Friday 13 Nov 2009
NETWORK RAIL ASKS FARNBOROUGH ‘WOULD IT KILL YOU TO WAIT?’
Following a recent rise in level crossing misuse, Network Rail has targeted a level crossing hotspot in Farnborough to warn residents of the dangers of ignoring warning signs, lights and barriers at level crossings.
Ellie Reilly, community safety manager, Network Rail, said: “Jumping the gates, swerving around barriers and ignoring warning signs is sadly a sight we see all too often, and in many cases with tragic outcomes. Level crossings are safe, but if misused, they all pose very real risks. We’re trying to drive home the message that running the risk at a level crossing is just not worth it. By trying to save a few seconds, you could end up losing your life.”
Farnborough North level crossing experiences a high level of misuse by motorists and pedestrians. The number of reported incidents of misuse to date in 2009 is three times the level recorded in 2008. In October alone there were five reported near miss incidents, where a train narrowly avoided striking an individual, some of which involved students from the nearby college who were using the crossing as a short cut.
The awareness event forms part of Network Rail’s ongoing Don’t Run the Risk campaign, which aims to educate members of the public about the dangers of level crossing misuse. It was organised by Network Rail’s dedicated community safety team, in partnership with the British Transport Police (BTP), Hampshire police, Rushmoor borough council and First Great Western.
Throughout the day the team monitored the crossing and spoke with motorists and pedestrians about misuse and offered advice and information on how to stay safe on the railway. Leaflets were also handed out that spell out the chilling truth that taking a chance at a level crossing might be the last thing you do, and pose the question: ‘Would it kill you to wait?’.
PC Maria Elward of British Transport Police said: “Some people are prepared to put their life and the safety of other innocent people at risk simply to save a few minutes at level crossings. The majority of drivers and pedestrians respect the warning lights and barriers at level crossings but a small minority are still prepared to run the risk to shave a couple of minutes off their journey time. This sort of impatience is very dangerous and we are working closely with Network Rail and other partners in the rail industry to address the problem.”
Between January and August this year, one motorist and 12 pedestrians in Surrey and Hampshire have narrowly avoided a potentially fatal collision with a train. Nationally, the figure for near misses at level crossings equates to three motorists per week. In total, nine people have not been so lucky, with their vehicles smashing into trains. Seven people lost their lives at level crossings during this time. Tragically five more people have lost their lives in September, bringing the year’s total so far to 12.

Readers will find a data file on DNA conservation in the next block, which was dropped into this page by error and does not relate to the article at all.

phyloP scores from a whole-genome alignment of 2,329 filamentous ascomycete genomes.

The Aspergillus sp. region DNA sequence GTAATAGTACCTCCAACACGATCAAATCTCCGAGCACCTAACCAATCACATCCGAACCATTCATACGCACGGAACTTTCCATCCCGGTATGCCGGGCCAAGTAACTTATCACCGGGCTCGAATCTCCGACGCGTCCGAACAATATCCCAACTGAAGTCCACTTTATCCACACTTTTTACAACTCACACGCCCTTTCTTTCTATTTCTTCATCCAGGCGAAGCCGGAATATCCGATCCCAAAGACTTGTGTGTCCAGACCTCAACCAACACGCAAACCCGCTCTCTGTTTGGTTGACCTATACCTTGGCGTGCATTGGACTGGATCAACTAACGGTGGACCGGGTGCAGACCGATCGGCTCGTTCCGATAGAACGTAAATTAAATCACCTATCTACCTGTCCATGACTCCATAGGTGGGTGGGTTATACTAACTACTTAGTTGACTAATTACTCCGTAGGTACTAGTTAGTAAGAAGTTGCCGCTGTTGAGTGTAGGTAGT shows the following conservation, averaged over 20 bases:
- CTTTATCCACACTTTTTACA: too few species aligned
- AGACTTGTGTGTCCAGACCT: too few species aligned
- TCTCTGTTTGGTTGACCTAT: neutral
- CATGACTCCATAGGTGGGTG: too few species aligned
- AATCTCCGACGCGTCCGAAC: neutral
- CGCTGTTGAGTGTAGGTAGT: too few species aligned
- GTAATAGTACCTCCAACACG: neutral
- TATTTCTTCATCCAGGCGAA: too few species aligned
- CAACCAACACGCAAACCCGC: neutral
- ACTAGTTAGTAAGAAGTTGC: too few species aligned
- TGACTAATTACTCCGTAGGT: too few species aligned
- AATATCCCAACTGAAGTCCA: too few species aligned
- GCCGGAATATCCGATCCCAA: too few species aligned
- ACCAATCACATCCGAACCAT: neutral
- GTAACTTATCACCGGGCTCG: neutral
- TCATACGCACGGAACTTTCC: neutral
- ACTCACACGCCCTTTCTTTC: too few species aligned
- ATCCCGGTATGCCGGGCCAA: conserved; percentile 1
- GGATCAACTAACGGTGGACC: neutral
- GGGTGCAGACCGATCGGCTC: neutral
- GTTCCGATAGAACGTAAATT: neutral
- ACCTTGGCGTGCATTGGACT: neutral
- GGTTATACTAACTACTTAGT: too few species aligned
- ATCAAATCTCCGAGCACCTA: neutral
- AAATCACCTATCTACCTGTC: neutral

Notes to editors
Surrey & Hampshire level crossing statistics
- There are over 330 level crossings on the Wessex route, which covers long-distance services from London Waterloo through Surrey and Hampshire and suburban services in west London.
- Between January and August 2009, there were 13 reported incidents in Surrey and Hampshire where a train narrowly missed striking a pedestrian or vehicle:
National level crossing statistics (January to August 2009)
- 7 fatalities (5 more in September 2009. Last year 15 in total)
- 9 collisions between motor vehicles and trains (last year 20 total)
- 182 pedestrians narrowly avoided being hit by a train (last year 280 total)
- 104 motorists narrowly avoided a collision – around 4 per week. Higher than last year which was averaging 3 per week.
Network Rail's hard hitting level crossing safety campaign 'Don’t Run the Risk' is beginning to have an impact on people’s behaviour, according to research conducted for the company by Millward Brown.
An online survey this spring found:
Before the recent advertising campaign (November 2008-February 2009) 55% said they understood what not to do at level crossings, post the campaign this rose to 67%.
54% of people said that the advert had already influenced their behaviour at level crossings.
67% said that it would influence their behaviour at level crossings in the future.
Last year, over 55 days of delays to trains and passengers were caused by level crossing misuse, costing Network Rail around £1.8million – money that could have been invested in the railway. The real cost to the industry far exceeds this, as it does not include actual damage to trains or tracks or staffing time and cost.
FACTS ABOUT LEVEL CROSSINGS - Level crossings are safe if used correctly - 95% of accidents at level crossings are caused by misuse or error– i.e. drivers ignoring red signals, barriers and klaxons - There are over 7,600 level crossings both on public and private land that cut across the UK railway network.
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About Network Rail
We own, operate and develop Britain's railway infrastructure; that's 20,000 miles of track, 30,000 bridges, tunnels and viaducts and the thousands of signals, level crossings and stations. We run 20 of the UK's largest stations while all the others, over 2,500, are run by the country's train operating companies.
Usually, there are almost five million journeys made in the UK and over 600 freight trains run on the network. People depend on Britain's railway for their daily commute, to visit friends and loved ones and to get them home safe every day. Our role is to deliver a safe and reliable railway, so we carefully manage and deliver thousands of projects every year that form part of the multi-billion pound Railway Upgrade Plan, to grow and expand the nation's railway network to respond to the tremendous growth and demand the railway has experienced - a doubling of passenger journeys over the past 20 years.